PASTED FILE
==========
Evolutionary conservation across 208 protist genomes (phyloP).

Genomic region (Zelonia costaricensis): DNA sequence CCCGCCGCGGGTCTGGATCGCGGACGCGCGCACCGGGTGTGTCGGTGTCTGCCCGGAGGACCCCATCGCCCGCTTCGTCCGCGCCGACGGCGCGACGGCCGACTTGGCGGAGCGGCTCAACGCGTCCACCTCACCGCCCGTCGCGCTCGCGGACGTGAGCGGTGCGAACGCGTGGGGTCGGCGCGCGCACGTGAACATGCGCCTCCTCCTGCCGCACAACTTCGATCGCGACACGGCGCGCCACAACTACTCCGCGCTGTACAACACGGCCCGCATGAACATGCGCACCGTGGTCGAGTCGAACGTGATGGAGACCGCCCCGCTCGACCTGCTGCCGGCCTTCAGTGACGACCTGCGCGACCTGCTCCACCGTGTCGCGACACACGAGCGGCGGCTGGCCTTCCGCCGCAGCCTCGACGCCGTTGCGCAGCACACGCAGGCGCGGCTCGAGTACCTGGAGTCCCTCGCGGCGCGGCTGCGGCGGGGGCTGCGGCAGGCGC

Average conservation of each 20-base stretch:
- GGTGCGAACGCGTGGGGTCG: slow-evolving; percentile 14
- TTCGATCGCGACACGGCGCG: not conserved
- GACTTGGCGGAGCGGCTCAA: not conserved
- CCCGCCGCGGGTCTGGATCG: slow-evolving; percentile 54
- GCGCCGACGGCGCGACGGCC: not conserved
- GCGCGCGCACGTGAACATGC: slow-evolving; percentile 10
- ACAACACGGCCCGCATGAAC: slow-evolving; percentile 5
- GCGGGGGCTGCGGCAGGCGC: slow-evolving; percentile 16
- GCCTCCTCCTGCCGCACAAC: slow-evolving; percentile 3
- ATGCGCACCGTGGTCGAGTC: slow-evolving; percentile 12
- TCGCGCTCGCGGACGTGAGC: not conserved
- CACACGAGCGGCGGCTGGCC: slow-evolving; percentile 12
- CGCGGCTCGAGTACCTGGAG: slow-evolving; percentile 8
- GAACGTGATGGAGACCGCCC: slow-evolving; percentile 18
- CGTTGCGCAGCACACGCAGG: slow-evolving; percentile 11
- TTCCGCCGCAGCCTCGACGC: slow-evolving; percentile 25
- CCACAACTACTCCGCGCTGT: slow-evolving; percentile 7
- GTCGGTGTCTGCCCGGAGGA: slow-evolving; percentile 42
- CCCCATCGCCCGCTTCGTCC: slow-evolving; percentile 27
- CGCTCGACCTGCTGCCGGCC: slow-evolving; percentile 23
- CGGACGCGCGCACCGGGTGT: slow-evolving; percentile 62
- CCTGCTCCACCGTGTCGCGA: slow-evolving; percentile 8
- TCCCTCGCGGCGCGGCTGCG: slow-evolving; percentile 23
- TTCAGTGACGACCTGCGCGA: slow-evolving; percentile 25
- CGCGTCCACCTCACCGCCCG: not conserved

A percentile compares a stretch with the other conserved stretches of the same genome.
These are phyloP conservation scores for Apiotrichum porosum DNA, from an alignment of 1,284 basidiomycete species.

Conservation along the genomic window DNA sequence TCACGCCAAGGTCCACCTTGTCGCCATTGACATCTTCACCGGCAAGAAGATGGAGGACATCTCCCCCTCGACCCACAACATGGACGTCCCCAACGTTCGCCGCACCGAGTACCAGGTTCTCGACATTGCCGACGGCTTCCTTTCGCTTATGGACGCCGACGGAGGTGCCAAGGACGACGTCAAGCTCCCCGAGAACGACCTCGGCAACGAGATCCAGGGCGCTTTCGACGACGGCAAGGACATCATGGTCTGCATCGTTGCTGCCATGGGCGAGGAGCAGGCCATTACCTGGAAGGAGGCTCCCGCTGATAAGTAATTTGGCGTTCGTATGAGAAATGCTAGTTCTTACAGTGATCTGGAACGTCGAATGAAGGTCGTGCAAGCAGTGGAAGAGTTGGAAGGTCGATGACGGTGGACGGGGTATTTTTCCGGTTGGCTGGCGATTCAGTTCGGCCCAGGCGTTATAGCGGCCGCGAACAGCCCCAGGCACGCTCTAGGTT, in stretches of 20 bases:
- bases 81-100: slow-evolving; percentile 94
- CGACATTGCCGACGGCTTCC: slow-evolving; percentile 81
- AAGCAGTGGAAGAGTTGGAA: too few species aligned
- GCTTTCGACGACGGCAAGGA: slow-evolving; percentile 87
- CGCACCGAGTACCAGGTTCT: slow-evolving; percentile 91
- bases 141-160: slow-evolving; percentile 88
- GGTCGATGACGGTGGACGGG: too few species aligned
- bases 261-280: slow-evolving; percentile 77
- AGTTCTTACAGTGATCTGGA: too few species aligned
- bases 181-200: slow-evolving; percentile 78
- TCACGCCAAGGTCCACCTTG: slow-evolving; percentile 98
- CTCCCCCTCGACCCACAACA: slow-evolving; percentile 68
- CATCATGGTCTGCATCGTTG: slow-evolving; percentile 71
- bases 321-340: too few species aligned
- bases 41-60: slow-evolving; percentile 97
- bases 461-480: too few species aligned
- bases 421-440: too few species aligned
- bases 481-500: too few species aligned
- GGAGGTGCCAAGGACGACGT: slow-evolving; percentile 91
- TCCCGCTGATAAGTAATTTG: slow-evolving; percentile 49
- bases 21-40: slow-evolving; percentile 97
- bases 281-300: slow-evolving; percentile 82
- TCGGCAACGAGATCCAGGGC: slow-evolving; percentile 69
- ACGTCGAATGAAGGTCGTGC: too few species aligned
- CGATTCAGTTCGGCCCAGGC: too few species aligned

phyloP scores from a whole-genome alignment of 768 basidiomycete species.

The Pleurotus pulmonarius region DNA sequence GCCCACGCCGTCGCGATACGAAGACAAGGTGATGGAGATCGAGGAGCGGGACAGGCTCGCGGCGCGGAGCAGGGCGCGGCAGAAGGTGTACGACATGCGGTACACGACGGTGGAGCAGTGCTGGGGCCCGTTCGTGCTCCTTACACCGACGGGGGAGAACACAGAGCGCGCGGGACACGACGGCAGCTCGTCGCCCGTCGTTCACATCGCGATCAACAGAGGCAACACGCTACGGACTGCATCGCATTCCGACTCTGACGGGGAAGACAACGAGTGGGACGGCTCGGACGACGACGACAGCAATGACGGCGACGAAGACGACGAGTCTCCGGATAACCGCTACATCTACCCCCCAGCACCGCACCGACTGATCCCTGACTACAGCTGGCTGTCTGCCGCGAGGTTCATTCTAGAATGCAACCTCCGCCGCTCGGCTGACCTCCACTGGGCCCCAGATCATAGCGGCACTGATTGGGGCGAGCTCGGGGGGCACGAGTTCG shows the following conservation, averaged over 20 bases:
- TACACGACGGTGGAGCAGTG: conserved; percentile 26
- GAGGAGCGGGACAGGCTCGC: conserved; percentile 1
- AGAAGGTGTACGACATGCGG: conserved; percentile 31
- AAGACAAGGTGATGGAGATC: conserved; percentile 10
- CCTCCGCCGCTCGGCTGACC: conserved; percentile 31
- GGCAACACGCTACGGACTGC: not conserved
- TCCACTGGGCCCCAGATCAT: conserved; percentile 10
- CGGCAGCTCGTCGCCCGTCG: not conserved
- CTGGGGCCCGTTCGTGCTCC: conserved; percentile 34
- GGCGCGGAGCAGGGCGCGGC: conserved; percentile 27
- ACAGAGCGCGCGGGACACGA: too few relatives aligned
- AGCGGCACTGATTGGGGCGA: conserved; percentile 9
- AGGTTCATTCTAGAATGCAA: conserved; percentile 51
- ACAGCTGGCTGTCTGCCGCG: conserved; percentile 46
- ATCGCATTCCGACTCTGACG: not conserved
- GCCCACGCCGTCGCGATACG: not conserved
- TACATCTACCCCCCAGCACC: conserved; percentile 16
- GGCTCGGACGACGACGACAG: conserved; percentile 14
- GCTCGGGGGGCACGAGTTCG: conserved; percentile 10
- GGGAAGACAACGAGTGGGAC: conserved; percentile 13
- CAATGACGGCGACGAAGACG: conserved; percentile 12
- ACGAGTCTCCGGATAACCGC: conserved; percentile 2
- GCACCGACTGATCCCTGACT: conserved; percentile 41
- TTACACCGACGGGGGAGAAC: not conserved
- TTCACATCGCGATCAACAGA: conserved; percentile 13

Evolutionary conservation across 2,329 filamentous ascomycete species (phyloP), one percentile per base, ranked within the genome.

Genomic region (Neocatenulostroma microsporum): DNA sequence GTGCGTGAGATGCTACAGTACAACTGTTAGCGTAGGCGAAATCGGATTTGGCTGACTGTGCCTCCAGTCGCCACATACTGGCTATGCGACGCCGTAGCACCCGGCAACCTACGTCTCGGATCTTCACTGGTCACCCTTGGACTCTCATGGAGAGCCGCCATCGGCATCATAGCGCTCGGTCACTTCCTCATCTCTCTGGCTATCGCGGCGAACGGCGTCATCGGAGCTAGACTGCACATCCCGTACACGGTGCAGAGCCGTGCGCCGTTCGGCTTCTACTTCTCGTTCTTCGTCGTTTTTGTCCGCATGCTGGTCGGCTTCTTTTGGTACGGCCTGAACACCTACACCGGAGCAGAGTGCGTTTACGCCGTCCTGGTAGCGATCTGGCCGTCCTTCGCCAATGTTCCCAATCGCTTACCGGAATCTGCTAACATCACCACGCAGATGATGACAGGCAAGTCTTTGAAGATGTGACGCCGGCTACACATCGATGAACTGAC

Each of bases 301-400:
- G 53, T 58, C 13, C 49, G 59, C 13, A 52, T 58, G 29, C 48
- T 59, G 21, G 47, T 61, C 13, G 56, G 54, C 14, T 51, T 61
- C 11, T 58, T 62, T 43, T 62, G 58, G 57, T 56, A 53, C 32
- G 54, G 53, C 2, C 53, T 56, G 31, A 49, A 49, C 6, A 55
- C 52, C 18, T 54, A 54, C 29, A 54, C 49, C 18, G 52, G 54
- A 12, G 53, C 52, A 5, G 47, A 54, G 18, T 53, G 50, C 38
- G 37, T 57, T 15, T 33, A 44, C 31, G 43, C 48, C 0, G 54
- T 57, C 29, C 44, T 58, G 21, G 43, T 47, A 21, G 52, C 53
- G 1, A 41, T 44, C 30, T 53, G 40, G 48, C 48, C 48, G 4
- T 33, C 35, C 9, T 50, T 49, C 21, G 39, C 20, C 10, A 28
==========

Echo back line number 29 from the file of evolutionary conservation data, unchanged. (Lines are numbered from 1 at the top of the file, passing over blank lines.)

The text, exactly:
A percentile compares a stretch with the other conserved stretches of the same genome.